“Most confessions target the girls which are highly abusive and bullying, even the words that are used in the post are disgusting. Most take it as a chance to make fun of girls in their institution” points out Anjali a student of National Institute of Fashion Technology, Kannur.

Students who have finished their high school or who get placed in a company look up the confession pages to get the inside story of an institution. Says collegian Nithya, “It gives me an inside view of how the students of an institution behave and treat others. The page indirectly helps me to get the actual picture of the institution and is better than the magazines the administration provides.”

“The confession pages give so much freedom to the student that they write anything about the institution without giving a thought that it can be read by anyone online,” rues Uma Ramesh, the principal of TVS Matric H.S.School, Madurai. “The confessions are fine as long as they are genuine. The problem is that most posts are highly abusive and target an individual teacher or student with their name mentioned. It is very stressful for a person when they come across a post that is abusing them.”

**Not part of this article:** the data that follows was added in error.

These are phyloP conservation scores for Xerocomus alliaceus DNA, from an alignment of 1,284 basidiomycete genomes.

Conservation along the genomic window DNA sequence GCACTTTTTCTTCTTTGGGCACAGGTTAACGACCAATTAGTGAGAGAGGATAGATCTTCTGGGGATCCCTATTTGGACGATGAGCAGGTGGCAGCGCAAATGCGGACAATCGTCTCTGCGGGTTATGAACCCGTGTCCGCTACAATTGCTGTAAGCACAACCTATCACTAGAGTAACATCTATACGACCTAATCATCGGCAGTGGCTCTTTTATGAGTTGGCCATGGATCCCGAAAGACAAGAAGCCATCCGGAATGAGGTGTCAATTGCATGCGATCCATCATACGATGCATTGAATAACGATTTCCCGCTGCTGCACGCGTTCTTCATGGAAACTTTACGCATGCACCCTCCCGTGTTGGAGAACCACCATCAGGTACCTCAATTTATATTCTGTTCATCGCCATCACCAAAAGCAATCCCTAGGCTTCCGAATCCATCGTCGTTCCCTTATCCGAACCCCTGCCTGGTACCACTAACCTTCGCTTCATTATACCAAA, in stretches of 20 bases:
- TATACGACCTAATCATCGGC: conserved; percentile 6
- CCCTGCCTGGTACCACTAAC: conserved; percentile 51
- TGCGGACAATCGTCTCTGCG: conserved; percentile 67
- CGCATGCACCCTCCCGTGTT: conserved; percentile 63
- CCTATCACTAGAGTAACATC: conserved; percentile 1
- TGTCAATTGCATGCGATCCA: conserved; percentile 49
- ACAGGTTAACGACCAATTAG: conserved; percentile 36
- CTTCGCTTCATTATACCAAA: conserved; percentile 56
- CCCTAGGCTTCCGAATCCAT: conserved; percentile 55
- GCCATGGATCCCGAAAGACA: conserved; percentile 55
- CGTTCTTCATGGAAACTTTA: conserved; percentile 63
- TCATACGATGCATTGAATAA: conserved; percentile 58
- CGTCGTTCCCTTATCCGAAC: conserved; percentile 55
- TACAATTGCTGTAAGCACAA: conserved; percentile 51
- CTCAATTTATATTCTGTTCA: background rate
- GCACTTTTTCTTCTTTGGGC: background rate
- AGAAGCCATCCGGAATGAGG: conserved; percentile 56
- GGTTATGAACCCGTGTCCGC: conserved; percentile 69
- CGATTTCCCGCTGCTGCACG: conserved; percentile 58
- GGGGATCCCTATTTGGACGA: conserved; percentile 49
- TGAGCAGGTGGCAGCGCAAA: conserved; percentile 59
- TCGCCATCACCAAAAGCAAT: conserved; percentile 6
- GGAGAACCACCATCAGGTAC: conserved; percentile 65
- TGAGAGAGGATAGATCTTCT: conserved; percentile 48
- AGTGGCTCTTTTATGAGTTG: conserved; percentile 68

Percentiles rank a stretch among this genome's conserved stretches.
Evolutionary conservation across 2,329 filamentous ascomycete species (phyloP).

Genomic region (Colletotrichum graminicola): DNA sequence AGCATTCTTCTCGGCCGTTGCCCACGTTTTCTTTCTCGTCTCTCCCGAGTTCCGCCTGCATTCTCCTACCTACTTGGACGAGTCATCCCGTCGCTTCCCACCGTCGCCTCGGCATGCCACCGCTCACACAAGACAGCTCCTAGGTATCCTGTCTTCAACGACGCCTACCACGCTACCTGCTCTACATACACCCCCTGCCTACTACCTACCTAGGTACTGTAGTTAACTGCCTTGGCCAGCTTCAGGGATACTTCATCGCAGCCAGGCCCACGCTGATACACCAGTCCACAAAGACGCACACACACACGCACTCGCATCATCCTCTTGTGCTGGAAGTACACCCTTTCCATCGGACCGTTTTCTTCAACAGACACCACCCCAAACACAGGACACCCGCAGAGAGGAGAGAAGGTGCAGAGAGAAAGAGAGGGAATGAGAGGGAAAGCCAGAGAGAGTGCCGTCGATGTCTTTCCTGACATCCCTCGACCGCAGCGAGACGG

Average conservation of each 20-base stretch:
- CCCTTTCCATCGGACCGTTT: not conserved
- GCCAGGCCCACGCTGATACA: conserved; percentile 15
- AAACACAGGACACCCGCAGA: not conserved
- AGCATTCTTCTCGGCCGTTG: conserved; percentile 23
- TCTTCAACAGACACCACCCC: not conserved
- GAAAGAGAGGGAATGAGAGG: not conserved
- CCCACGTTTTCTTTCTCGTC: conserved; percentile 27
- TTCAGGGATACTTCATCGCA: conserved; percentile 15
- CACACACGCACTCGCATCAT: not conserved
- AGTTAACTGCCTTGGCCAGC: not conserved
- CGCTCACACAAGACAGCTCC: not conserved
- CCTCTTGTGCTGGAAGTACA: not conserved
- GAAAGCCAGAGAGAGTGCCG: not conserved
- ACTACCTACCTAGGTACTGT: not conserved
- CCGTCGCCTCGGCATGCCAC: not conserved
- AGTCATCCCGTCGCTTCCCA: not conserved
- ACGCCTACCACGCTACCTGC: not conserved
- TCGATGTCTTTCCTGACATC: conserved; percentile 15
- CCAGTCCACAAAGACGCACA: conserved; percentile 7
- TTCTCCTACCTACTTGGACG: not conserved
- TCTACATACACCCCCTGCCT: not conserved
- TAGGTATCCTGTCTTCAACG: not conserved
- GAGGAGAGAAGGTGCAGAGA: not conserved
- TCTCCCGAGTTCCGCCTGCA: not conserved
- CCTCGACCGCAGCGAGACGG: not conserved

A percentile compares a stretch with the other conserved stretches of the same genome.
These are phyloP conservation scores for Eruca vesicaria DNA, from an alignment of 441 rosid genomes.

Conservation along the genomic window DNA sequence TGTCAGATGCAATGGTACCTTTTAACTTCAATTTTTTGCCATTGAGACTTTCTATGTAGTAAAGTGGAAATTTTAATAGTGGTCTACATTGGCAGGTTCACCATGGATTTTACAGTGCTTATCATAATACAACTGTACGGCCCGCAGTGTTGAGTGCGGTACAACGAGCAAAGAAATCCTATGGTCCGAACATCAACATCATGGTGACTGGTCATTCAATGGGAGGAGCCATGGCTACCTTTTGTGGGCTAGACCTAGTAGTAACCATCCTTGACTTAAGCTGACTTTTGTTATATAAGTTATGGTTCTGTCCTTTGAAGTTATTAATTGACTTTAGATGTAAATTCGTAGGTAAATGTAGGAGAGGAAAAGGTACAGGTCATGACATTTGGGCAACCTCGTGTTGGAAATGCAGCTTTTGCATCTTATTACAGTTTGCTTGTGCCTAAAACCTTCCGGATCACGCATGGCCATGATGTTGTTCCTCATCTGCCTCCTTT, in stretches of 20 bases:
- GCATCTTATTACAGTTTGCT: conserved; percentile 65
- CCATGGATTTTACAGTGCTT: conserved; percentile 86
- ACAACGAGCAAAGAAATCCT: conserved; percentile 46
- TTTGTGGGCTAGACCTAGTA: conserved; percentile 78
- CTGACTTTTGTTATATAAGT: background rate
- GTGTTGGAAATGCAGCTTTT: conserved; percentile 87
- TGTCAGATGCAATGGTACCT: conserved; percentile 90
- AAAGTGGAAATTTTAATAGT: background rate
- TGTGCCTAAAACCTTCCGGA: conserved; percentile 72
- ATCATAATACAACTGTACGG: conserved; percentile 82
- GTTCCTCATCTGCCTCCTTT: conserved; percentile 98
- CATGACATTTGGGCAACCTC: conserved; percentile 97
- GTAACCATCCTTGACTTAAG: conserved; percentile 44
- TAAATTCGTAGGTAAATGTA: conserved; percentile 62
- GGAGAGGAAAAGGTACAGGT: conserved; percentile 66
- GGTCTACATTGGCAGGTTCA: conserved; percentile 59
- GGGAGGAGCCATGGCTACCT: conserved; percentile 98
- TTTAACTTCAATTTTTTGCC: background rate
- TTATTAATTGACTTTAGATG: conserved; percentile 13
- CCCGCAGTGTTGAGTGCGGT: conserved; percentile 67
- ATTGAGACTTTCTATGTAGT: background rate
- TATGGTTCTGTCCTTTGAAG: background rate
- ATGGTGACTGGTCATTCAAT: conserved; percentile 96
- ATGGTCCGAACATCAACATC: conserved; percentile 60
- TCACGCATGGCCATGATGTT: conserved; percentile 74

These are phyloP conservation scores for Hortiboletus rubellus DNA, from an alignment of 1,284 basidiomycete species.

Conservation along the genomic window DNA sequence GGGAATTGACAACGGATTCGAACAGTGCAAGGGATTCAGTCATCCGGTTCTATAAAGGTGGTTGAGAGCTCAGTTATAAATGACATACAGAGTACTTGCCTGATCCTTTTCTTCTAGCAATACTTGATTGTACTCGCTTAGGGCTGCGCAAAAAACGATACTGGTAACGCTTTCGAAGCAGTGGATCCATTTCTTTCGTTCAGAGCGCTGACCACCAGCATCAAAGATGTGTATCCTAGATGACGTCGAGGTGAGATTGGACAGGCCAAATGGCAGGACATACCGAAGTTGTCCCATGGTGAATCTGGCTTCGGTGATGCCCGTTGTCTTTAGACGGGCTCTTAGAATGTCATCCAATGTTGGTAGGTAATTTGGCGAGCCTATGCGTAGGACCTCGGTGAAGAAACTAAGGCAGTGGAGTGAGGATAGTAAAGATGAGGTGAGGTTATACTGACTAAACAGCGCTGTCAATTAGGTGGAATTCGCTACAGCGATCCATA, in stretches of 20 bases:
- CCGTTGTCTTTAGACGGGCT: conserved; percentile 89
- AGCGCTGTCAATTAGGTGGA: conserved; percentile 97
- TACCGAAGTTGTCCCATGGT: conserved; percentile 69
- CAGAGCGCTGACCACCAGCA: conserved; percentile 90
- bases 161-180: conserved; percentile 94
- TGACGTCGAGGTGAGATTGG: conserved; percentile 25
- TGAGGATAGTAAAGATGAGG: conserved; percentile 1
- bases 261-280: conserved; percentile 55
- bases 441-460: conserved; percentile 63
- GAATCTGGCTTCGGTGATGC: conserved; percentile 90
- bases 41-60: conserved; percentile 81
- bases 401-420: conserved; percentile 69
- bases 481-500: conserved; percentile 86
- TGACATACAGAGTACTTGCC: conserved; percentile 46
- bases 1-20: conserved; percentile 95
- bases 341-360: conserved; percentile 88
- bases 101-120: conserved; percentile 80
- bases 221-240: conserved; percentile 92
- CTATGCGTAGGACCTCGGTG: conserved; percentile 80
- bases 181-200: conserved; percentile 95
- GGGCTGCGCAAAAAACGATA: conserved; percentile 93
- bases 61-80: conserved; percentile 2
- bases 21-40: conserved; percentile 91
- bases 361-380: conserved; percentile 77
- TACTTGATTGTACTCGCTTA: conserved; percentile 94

“Once a serious confession was posted and brought to my notice. I made an announcement requesting the students to talk to me or any staff in private about the problem so that we can take action, but none came out!”

“Confession pages provide an incognito platform to share stories or feelings with people who are related to them by profession or education” says Trichy-based media critic Arjun Arumugham. “In some cases posts about an individual leads to the violation of the person's privacy.” However, he feels it is just a fad which will fade once the fun is gone.

"It is detesting and revolting to even read the confessions,” says Amrutha Kuber, Social Media Marketing executive in Chennai. “The most horrid ones are when boys anonymously 'confess' about their crushes. And their friends tag the girl in the comments. These things are personal and to let the world know about it is not good. Besides, it brings a bad name to the institution. These pages clearly cross the line.”

Attention seeking gimmick

Opines Madurai-based Psychiatrist Dr. Shefali Singh, who did a study on the Confession pages, “This is not just confessions but cyber bullying. Most confessions target a particular individual. The person who is targeted would be mentally agonised if he\she comes to know of it. The ‘likes’ and comments that these confessions get just trigger the students to post more candid posts. It is a mere attention seeking gimmick.”

“Too much of personal information out in these pages in the form of confessions is highly dangerous for the students as they automatically become vulnerable targets for the “mobs”, who have fun in passing comments on such posts. It’s time parents monitor their children in social networking sites,” she warns.